The Last Quiet Year in Beer
In 1993, there was no Brewers Association, never mind a definition from that group defining a craft brewer or a craft beer.
In 1993, brewpubs and India pale ales were still curiosities, and homebrewing was still illegal in many states.
In 1993, the World Wide Web was a year old. The guys who started Untappd were in the early grades of elementary school.
Yes, 1993 was eons divorced from today’s American brewing scene—and not randomly so. It was the last quiet year, before everything changed rapidly, dramatically, and what looks like unalterably.
At the time, the trend was toward ever-greater consolidation and homogenization in the brewing industry—despite the rise of what were then called microbreweries, which numbered fewer than 200, and brewpubs, which numbered fewer than 330.
Anheuser-Busch seemed destined for a final, Game of Thrones-like showdown with Miller for full control of the nation’s domestic beer production.
If consumers—or distributors—entertained microbrewing at all, it was invariably a Samuel Adams or a Pete’s Wicked.
Then, in 1994, everything started to change.
That year alone saw the development of Coors’ Blue Moon, big beer’s strongest answer to date to the rise of micro-breweries; and the start of those same large breweries buying sizable stakes and then complete control of micro-breweries, including Anheuser-Busch’s purchase of 25 percent of Redhook.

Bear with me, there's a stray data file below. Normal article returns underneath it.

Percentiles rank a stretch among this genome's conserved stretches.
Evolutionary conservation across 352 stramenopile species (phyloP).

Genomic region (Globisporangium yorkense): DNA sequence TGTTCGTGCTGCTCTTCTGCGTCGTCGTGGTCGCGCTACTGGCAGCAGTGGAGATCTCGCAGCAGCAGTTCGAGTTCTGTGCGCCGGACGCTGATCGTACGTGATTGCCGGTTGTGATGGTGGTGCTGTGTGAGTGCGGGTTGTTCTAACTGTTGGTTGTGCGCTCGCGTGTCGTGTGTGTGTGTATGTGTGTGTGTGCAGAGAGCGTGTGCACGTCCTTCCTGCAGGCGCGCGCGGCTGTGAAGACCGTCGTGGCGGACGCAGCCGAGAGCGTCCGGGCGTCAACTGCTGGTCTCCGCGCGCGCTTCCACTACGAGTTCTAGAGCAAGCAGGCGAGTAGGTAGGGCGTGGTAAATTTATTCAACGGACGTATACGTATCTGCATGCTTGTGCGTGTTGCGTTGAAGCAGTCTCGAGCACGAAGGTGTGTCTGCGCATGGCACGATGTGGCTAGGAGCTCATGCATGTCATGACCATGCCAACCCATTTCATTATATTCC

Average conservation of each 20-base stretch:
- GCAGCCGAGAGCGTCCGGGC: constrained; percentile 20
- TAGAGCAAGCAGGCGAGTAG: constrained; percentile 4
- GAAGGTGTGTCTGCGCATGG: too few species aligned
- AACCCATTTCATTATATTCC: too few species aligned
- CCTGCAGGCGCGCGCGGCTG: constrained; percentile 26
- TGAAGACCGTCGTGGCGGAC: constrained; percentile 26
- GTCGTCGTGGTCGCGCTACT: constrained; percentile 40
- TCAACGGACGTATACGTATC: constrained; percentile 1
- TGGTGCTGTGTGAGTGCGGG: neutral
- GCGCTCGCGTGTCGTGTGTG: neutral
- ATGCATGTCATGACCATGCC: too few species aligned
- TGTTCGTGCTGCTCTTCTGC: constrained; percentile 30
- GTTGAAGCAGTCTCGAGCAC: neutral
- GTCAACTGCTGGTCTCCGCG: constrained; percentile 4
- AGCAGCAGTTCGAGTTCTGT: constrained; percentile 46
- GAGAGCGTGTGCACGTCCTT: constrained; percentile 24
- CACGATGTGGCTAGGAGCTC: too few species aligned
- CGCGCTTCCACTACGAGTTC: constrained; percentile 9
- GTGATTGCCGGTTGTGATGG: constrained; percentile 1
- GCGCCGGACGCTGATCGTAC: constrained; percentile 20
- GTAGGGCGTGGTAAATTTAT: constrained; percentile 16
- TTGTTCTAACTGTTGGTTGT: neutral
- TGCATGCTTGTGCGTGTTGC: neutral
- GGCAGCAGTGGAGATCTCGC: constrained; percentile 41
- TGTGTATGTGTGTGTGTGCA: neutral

Numerous breweries across the country, including Lagunitas, Victory and Smuttynose, either started production or rolled out their first products.
The mid-1990s would see even more activity and more breweries—the number of brewpubs jumped above 1,000 in 1998 and the number of production breweries reached well above 400. Macro-breweries at the same time would continue to multiply their answers to this rising trend, and consumers and critics trickled, then poured onto the web to share their opinions on beer and breweries.
Microbreweries raised money through stock offerings, and brewpub chains proliferated. And the IPA? Newcomers such as Dogfish Head (1995) and Stone (1996) saw to its popularity.
Of course, change is rarely easy. And with these post-1993 changes came controversies and convulsions that seem very familiar today.
There were boos at the 1996 Craft Brewers Conference, when David Geary, then of D.L. Geary’s of Maine, defended Jim Koch of the Boston Beer Co. for contract brewing. There were accusations around the same time—from Koch in particular—of some breweries selling out for partnering with the likes of Anheuser-Busch.
And throughout the late 1990s, there was speculation about a bubble—too many entrants and too little demand, whatever the growth.
A shakeout did come at the turn of the century; and what came up through 1993 and just beyond came crashing down. The year 1999 would be the first in which more microbreweries closed than opened, according to The New York Times.
Of course, smaller-batch, more traditional brewing in the U.S. has risen steadily and noisily from that nadir—and American brewing in general has changed dramatically (witness the recent $106 billion Anheuser-Busch InBev-SABMiller deal). There are more players than ever before, more consumers, more media attention, more volume, more festivals, more sales, more everything!
A far cry from that last quiet year.
Tom Acitelli is the author of The Audacity of Hops: The History of America’s Craft Beer Revolution, now in its second edition, and the new Whiskey Business: How Small-Batch Distillers Are Transforming American Spirits.